Rock of ages rock of ages cleft for me

Oh!  The idea of sitting around the table reading the family bible… The idea of counting our blessings rather than counting our wants…… The idea of having an ordinary meal together…..  The idea of Mom and Dad being the much respected and loved Matriarch and Patriarch of the family…..It all makes me so nostalgic and wistful.  So many of the changes in our society causes me give out a good long sigh as I think of what prosperity has done for so many in our country.  In many cases, the family foundation is upside down.  Instead of trying to please the elders, many are busy trying to please the children which creates an upside down society.  I wonder if people remember  the verse, “Honor thy Father and Mother” written in the Bible.  Some of us still have this. some of us don’t.  Everything feels so backwards to me and I just wanted to say so.

God bless our Country.  This wonderful land of many blessings and many opportunities.  Perhaps we should sit around the table with the family bible, or the Bible, and express our gratitude for what we have rather than our disappointment in what we do not have.  Let us read the bible and find our instructions on how to lead a good life.  It may just be the cure for what ails our society.



February 18, 2014 at 9:52pm

“What’s it all about Alfie?” 

Warning! Inner Child at Play!

Warning! Inner Child at Play!

When we were in our very young adulthood, my friends and I would use this movie scripted phrase as “THE question with no answer” when we were discussing perplexing life issues..  We would also use it as a commentary to our uncertainty when we were unsure of our direction in life. Back then, as we were graduating high school, our lives just kind of evolved.  Most of us didn’t have our lives mapped out like young people do these days. In our generation, some of us went to college after high school, some of us went into the military, and the rest just moved forward into life with high hopes, big expectations,  and we took life on as it came to us.  Many of us developed our skills and talents in fields of work that really interested us, and many turned these jobs into highly successful careers with “on the job” education.  Back then, it was expected that we would probably get married, have some kids, and hopefully, live happily ever after.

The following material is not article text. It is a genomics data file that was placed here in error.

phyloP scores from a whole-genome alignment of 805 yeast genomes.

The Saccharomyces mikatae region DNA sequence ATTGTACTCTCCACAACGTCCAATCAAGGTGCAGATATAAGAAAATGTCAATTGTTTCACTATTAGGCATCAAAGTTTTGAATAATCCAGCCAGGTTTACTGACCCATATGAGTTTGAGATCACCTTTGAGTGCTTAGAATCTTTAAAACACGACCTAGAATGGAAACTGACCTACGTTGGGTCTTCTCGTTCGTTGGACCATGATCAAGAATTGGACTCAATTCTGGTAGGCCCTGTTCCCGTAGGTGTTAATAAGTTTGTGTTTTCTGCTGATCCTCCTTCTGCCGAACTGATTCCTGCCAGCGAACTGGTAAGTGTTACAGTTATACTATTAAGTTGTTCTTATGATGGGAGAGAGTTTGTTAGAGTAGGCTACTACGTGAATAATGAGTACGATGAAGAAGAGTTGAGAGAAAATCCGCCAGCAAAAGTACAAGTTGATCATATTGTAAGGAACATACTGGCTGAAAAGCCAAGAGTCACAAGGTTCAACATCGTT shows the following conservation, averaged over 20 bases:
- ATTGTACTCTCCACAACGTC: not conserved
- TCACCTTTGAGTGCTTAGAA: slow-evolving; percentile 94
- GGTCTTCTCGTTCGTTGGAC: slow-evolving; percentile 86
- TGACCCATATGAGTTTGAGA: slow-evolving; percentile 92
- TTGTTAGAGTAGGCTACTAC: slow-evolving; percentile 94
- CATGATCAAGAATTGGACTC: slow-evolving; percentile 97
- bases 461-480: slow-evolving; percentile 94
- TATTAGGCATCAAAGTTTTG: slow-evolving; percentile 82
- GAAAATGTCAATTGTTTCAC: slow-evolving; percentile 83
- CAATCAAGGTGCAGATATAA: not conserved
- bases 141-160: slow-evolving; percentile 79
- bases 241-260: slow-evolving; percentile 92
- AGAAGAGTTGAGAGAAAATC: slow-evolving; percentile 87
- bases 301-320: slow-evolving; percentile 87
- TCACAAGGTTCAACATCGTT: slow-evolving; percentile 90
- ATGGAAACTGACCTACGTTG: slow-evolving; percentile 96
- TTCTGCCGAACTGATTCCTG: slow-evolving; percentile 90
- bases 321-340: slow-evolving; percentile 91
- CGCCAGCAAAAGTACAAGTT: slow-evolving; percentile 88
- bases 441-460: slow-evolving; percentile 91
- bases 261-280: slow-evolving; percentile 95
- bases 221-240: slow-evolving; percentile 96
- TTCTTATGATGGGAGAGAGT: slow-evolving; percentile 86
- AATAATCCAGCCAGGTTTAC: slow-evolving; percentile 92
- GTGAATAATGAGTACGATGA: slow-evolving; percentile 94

I certainly had no clue that the “ever after” part would arrive as soon as it did.  Looking back, it surprises me to see how long ago it actually was when our youngest left the nest, because in some ways, it feels so recent.  All those years ago, we found ourselves with a newly empty nest, in our newly built home, living a newly formed life here in Austin, Texas, which is on the opposite end of the country from where we were born, raised and had lived most of our lives.  Our kids were already fairly independent of us by then, busy in careers, college, and life, so we were free to focus on ourselves.  The only problem was, I didn’t really know how to turn the focus back to myself after having spent the largest part of my adult life (up to that point), focused on raising and guiding our children. Even now, all these years later, it still comes as a bit of a jolt to find out that the “children” don’t need nor want that kind of a mother anymore.  Yet, I should know better, because while they are MY children, they are not CHILDREN!

“We don’t need your help” they say.

“Thanks, but, I can do it myself! they say.

“We are just fine!” they say.

“We can take care of ourselves!”, they say.


Well, I guess if one got a report card for Mothering, my teaching grade on the subject of Autonomy would be pretty high. The definition of Autonomy is described as “freedom to determine one’s own actions, behavior, etc.  To govern oneself.”    This certainly describes our independent offspring!  I am very happy about this.  However, the other side of this high grade is that my role was “downsized”.

In these ensuing years since their departure, Al and I have kept ourselves busy creating our urban oasis.  It has been a lot of fun using our creative energies and nurturing skills on something that responds and evolves.